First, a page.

CEO Jeremy Hedges said group purchasing contracts leave little room for Canadian manufacturers to compete, put thousands of jobs at risk
After stepping up to address the need for reliably sourced, locally manufactured personal protective equipment (PPE) in the early days of the COVID-19 pandemic, local PPE manufacturer The Canadian Shield has laid off 47 employees, citing issues in bringing their face masks and shields to the healthcare industry.
CEO of The Canadian Shield and Inksmith Jeremy Hedges took to Twitter amid news of the local layoffs, offering clarification on what he calls an “industry-wide issue” for PPE manufacturers across Canada.
In a thread on Twitter, Hedges pointed to several issues previously mentioned by another local PPE manufacturer, Eclipse Innovations, as he said many Canadian manufacturers have been left unable to sell their products to our country’s hospitals due to existing industry contracts signed prior to the pandemic. While Hedges said his company’s “Flag of Canada” automation system allows The Canadian Shield to remain competitive “penny for penny with China,” existing group purchasing contracts with importers have hospital PPE supply secured for up to seven years.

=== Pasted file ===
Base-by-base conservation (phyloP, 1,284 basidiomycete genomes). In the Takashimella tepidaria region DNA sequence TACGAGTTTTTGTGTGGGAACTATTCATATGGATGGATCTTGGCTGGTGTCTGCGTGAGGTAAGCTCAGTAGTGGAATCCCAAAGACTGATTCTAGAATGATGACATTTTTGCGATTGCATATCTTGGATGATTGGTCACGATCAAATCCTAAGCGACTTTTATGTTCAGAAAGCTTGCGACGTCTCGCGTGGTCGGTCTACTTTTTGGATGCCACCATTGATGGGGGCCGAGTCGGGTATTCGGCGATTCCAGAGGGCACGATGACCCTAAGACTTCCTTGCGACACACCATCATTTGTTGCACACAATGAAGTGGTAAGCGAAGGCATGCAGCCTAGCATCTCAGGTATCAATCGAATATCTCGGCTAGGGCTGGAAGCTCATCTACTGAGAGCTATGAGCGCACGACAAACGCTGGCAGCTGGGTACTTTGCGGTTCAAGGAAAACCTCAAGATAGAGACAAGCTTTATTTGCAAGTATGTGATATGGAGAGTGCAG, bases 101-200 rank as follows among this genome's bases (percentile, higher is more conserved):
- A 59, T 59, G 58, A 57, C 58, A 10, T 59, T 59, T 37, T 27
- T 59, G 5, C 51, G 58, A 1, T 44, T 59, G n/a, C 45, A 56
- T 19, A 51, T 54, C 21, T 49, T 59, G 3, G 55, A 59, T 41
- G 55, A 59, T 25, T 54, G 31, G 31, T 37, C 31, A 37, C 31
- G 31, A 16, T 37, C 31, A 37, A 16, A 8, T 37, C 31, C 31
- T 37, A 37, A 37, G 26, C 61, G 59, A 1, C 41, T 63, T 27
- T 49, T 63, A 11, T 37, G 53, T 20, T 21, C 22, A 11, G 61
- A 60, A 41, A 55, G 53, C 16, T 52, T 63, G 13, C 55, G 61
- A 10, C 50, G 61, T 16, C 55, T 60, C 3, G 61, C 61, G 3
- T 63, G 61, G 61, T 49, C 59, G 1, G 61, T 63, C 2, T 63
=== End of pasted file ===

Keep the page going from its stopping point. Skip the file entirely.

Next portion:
“This is an industry-wide issue for PPE manufacturers across Canada,” wrote Hedges. “Thousands of jobs and millions of private and public sector dollars are at risk.”
Hedges said The Canadian Shield has five-million masks and two-million face shields currently sitting on their shelves, as he called for the Canadian government to open contracts to allow Canadian manufacturers to compete. That move, wrote Hedges, would pave the way for a sustainable home-grown PPE industry.
“The companies that have invested in innovation will quickly build market share and set the foundation for a thriving medical device industry,” wrote Hedges. “This is a complicated issue, and we’re confident that Government and purchasing organizations that manage these contracts will help to find a solution for this vital industry.”